I suspect McCartney’s version of events is more true; even when a song was nearly entirely a creation of one of them, the other would often suggest ideas or word changes in the studio, as they were recording the song. This went on even right up until the end, when they were barely speaking to each other outside of the studio. So, with this song, I suspect that McCartney did indeed suggest a line or two and a word here and there.

I once had a girl, or should I say, she once had me…
She showed me her room, isn’t it good, norwegian wood?

She asked me to stay and she told me to sit anywhere,
So I looked around and I noticed there wasn’t a chair.

I sat on a rug, biding my time, drinking her wine
We talked until two and then she said, “It’s time for bed”

She told me she worked in the morning and started to laugh.
I told her I didn’t and crawled off to sleep in the bath

And when I awoke, I was alone, this bird had flown
So I lit a fire, isn’t it good, norwegian wood.

Here is a video of this mesmerising song. Enjoy!

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At number 14 in Rolling Stone Magazine’s list of the 100 greatest Beatles songs is “She Loves You”. This song was recorded in July 1963 and was The Beatles’ 4th single release in the Disunited Kingdom, in late August 1963. “She Loves You” had advance orders of half a million copies in the DUK, and of course shot straight to number one in its first week of release. It remained in the charts for a staggering 31 weeks, with 18 of those being in the top 3 and spent 6 weeks in total at number 1.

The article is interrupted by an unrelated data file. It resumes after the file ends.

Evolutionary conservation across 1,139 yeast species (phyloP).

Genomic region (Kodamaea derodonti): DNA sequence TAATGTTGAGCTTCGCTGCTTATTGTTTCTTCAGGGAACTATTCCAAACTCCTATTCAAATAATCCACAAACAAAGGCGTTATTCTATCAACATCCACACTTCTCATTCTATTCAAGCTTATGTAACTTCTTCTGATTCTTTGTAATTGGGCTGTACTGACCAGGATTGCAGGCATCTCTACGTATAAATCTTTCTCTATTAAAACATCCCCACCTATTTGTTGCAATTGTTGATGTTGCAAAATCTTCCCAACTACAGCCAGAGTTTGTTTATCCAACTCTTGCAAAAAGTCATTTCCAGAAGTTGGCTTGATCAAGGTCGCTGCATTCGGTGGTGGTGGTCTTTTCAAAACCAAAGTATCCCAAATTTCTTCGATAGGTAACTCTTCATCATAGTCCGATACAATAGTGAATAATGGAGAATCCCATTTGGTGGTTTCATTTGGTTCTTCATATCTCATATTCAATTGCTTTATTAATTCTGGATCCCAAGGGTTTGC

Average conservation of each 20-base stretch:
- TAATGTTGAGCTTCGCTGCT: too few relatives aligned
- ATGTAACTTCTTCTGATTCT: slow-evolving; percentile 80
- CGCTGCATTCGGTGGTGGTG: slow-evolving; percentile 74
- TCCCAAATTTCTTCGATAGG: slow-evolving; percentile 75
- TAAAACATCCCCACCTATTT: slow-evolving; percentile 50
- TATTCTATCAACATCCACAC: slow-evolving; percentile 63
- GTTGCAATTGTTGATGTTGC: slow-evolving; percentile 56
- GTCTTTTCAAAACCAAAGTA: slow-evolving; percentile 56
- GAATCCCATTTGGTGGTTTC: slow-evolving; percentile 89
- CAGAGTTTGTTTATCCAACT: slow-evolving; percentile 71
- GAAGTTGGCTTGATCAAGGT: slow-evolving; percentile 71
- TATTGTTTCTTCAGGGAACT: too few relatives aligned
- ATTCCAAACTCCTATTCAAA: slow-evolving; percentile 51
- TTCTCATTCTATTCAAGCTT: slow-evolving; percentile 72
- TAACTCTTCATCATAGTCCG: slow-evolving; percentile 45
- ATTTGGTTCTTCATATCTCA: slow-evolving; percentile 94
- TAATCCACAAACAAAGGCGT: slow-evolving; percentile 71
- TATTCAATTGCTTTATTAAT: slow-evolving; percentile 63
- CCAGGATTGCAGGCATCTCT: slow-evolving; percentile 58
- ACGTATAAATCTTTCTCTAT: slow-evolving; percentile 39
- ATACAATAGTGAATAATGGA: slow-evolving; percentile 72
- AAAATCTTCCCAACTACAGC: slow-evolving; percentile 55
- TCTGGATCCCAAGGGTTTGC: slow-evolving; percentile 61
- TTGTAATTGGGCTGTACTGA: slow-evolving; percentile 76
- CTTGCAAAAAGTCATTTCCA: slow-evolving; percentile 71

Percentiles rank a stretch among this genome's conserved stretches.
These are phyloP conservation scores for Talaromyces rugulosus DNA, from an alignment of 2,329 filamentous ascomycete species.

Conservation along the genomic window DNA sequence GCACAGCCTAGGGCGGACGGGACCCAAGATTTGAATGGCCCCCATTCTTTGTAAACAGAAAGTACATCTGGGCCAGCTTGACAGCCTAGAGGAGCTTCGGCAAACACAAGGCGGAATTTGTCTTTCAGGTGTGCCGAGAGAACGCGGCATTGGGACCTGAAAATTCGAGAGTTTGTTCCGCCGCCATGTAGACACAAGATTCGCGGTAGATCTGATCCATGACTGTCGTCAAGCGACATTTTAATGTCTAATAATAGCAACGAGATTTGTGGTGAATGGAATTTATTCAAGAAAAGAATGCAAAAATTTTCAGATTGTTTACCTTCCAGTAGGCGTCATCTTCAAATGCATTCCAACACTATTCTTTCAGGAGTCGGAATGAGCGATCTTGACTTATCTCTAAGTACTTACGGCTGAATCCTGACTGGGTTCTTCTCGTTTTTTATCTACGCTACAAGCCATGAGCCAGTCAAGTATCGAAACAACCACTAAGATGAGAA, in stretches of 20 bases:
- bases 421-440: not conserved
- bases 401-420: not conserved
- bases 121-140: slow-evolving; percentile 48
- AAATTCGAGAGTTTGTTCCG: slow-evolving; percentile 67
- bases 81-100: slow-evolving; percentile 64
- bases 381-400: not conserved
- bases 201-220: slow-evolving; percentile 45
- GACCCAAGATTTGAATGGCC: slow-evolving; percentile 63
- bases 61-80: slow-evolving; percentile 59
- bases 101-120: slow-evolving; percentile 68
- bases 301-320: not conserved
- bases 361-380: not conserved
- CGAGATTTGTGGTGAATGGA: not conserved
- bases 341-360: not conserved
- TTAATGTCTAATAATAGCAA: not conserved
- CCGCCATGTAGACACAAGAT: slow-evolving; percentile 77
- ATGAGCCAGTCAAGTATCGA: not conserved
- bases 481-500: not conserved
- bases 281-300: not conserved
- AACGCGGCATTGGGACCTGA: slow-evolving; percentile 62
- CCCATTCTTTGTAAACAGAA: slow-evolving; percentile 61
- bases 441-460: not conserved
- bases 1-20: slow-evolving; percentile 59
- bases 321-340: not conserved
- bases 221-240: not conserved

“She Loves You” is a true joint Lennon-McCartney composition, both of them contributing to its lyrics and melody. Interestingly, it was credited as “Lennon-McCartney”, which would remain the credit of any song they wrote, either together or separately, from this point until The Beatles’ split in April 1970. But, prior to this single, their 2nd single “Please Please Me” and their 3rd single “From Me to You” were credited as “McCartney-Lennon”, something I did not know before I did the research for this blogpost. I have included photographs of the labels of their first four singles below so you can see how each was credited.